One doubts that the 84-year old Taylor pursued his interest in philosophy in the hope of winning a cool $1 million. The chances of winning that amount in the lottery are probably about the same. I am pleased, however, to know that someone not entrenched in either the Anglo-American analytic tradition or the contemporary Continental tradition, much of which I would characterize as nonsense on stilts, has won. While a somewhat plodding (and sometimes prolix) writer, with a reasonable modicum of effort one can understand Taylor. And that effort is, in my opinion, worth the while.

03 October 2016

Daniel Bernstine

Notice of the death of another of my law school professors has come my way. (An earlier post about John Kidwell appeared here. Sam Mermin passed away before my blogging started.) To the best of my recollection, Daniel Bernstine was the only African-American male on the faculty of the University of Wisconsin College of Law while I was a student.

Bernstine taught only one course that I took, Federal Courts, which dealt with the arcana of the Constitutional jurisdiction of the federal courts in the United States. Some 36 years later, I don't remember much of the class but I do remember then-professor Bernstine positively. His class-appropriate yellow tee-shirt emblazoned with an old-fashioned steam engine with the words "Erie Railroad Co." stands out among my law school memories.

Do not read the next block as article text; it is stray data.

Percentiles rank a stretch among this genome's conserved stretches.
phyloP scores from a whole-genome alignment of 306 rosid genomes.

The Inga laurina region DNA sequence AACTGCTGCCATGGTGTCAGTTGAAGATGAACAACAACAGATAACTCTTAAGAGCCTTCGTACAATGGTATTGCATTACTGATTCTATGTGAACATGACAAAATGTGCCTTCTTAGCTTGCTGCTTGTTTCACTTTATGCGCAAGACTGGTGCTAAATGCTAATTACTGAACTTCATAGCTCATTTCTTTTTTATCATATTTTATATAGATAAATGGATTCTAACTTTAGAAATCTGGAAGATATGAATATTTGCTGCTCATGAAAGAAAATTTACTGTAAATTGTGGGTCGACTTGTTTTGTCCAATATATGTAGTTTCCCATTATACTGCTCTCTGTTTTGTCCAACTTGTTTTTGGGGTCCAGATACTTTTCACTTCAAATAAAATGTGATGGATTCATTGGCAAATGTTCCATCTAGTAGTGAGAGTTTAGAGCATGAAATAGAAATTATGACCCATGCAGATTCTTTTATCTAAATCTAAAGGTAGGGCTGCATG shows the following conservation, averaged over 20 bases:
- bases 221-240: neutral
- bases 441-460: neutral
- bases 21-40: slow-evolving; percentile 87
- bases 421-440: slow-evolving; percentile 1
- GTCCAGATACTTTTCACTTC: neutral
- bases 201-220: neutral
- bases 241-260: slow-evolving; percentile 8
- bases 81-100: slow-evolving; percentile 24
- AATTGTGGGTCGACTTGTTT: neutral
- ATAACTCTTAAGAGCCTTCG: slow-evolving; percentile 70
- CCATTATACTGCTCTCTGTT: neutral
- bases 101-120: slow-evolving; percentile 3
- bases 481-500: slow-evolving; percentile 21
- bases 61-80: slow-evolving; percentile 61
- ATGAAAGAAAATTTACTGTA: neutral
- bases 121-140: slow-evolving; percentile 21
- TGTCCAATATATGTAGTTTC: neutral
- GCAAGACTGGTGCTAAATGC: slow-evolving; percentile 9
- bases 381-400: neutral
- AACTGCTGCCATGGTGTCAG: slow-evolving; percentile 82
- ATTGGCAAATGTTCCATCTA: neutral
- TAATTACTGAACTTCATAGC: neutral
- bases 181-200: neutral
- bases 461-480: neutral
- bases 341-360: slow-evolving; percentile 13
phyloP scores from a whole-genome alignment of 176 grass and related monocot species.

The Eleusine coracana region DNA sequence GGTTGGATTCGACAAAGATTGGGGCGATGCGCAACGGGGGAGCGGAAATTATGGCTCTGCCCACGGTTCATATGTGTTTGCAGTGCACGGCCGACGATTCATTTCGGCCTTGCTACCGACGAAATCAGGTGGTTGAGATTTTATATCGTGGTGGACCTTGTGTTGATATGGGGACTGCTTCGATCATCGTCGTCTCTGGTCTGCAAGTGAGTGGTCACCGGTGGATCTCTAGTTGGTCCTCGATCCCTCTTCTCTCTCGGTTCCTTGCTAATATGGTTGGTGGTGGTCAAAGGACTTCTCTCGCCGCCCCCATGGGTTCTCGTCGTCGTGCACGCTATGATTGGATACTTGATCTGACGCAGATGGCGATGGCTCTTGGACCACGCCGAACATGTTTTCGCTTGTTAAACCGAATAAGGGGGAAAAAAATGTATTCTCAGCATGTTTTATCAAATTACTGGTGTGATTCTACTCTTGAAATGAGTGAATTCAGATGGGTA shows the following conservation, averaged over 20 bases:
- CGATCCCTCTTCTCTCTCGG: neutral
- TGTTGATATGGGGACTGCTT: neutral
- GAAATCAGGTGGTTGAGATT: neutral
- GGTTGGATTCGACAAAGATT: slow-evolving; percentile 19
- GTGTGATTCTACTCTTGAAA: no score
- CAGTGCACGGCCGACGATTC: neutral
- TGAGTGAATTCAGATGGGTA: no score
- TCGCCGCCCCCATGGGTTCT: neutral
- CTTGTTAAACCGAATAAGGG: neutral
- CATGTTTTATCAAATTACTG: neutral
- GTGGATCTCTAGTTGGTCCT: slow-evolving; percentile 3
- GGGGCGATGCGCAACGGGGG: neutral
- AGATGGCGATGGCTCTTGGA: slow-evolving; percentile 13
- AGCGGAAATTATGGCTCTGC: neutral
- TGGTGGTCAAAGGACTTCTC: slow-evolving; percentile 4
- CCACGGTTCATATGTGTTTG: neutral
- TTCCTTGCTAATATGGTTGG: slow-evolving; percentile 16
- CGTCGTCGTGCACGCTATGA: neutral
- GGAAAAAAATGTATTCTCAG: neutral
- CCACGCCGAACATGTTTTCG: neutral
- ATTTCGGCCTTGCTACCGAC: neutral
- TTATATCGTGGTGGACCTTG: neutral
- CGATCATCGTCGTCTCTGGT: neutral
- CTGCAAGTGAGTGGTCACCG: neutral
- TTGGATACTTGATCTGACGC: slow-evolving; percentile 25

Bernstine went on to become the law school's dean and held a variety of other posts over the subsequent years. He was 69 at his death, which means he was only seven years older than me. A sobering thought.

You can read more detailed accounts of Bersntine's life here, here, and here.

26 September 2016

"Reflections on Francis Schaeffer"

Long, long about--sometime around 1970, I suspect--someone (I wish I could remember who) gave me the first of what became known as Francis Schaeffer's philosophical trilogy: "Escape From Reason." I devoured it and Schaeffer's next two books, "The God Who Is There" and "Death in the City" in short order. These books were for me, like many growing up in the Evangelical tradition in the 1960s, an initial introduction to philosophy and cultural criticism. Schaeffer as a gateway drug, so to speak.

As an undergraduate philosophy major I didn't read Schaeffer but I remembered his works with affection through my college and law school days. I had come to understand, at least in a general sense, that Schaeffer was a popularizer and not an original philosopher. Until reading "Reflections of Francis Schaeffer" (Ron Ruegsegger, ed., 1986), however, I didn't appreciate the degree to which Schaeffer's summaries of the thinking of the notable philosophers in the Western tradition were either incomplete or simply wrong. Yet like me, the authors of the chapters in "Reflections" generally display a genuine affection for Schaeffer the man and his almost single-handed efforts to introduce American Evangelicals to the contours of Western thought. Generally a decade or so older than me, many of them had spent some time at L'Abri, Schaeffer's mountain-side study center in the Swiss Alps. Many then, and others later (as they pursued their studies) loved the man but couldn't help but react critically to his superficial analyses.